Monday, April 2, 2012
When I was young, almost every Sunday after church, my family would stop at the local (and only) donut shop in our small town. The owner sold day-old donuts in paper sacks for 50 cents or a dollar. If we made the early service at church, there were always many bags to choose from. The contents of the bags were a secret - stapled shut and unlabeled. Sometimes we got really lucky and found Bavarian cream filled éclairs inside. Other times, just sugar donuts or big raspberry filled "bear claws." It didn't really matter. The fun was in the tradition.
Where I live now, there isn't really a local donut shop, and we often travel quite a ways to get to church. And goodness knows, I'm not sure they would even sell day-olds these days, let alone half a dozen for 50 cents! But I've been thinking about that tradition, and how special it was, and decided to make an attempt at recreating it for my own little family in a slightly modified way. We can still have post-church Sunday donuts - homemade ones!
~makes about 6 donuts and 7 holes. Can be doubled.
1 1/3 Cups all-purpose flour, organic unbleached
1/8 to 1/4 Cup sugar
1/2 Tablespoon baking powder
1/4 teaspoon baking soda
pinch of salt
pinch of freshly gated nutmeg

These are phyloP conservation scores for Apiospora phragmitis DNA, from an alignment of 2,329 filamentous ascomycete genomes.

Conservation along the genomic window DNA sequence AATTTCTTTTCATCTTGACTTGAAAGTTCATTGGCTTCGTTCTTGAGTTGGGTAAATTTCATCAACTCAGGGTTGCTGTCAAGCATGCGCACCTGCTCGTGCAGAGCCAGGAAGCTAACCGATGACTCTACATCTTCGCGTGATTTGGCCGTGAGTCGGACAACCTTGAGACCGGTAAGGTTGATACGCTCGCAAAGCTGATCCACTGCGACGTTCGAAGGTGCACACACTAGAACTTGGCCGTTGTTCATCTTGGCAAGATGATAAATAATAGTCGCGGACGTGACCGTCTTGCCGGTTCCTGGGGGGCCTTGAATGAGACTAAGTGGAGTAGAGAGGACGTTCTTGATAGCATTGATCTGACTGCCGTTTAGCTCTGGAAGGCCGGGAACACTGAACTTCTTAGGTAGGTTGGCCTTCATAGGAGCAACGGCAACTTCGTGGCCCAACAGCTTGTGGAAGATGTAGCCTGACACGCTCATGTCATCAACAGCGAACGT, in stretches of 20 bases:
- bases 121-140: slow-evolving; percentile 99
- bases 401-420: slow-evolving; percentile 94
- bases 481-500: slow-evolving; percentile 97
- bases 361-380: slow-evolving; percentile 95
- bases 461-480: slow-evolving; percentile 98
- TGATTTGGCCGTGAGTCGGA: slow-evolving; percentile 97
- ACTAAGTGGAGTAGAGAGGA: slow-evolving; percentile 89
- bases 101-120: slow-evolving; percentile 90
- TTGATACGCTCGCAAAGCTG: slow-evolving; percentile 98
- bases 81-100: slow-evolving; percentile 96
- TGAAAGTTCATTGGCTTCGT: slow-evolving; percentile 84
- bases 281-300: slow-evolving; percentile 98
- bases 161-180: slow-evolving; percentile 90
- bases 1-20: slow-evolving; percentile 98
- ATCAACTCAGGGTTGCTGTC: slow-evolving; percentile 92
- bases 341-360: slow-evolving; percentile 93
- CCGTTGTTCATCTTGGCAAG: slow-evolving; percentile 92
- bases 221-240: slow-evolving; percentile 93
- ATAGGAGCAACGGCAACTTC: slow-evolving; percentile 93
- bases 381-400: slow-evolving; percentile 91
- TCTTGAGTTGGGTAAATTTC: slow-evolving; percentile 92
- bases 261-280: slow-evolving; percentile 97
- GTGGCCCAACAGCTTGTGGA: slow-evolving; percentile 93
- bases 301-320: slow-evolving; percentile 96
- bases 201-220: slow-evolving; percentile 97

1/4 Cup whole milk
1/8 Cup apple cider vinegar
1/4 teaspoon vanilla extract
1 Tablespoon butter, melted
The sky is the limit! For these, I used cinnamon and sugar for the donuts, and powdered sugar for the donut holes. You could also glaze them, or dip them in melted baking chocolate, etc....
Neutral oil for frying
1. Stir together the dry ingredients.
2. In a separate bowl, whisk together the wet ingredients.
3. Combine the wet into the dry. The dough will be sticky and airy looking.
4. Transfer the dough to a floured work surface, and knead lightly. Add a little flour to reduce stickiness if needed.
5. Pat the dough into a disk of medium thickness.
6. Cut the donuts out, reshaping the scrap pieces until all the dough is used up (This is how I ended up with 7 holes - I just shaped the last bit of dough into a "hole"). I used a biscuit cutter for the main donut part, and the lid from a spice jar to make the holes. Flour the cutters as needed to reduce stickiness.
7. Heat frying oil on medium high. The oil is hot enough when the donuts sink and then rise right away when dropped into the pan. Reduce heat if donuts look dark brown (you want more of a golden brown look). They fry up very quickly, and depending on thickness, only need 30 seconds to 1 minute per side.
8. Drain on a rack or towel, and dip in toppings while still warm.
Enjoying with a big glass of milk is optional, but highly encouraged.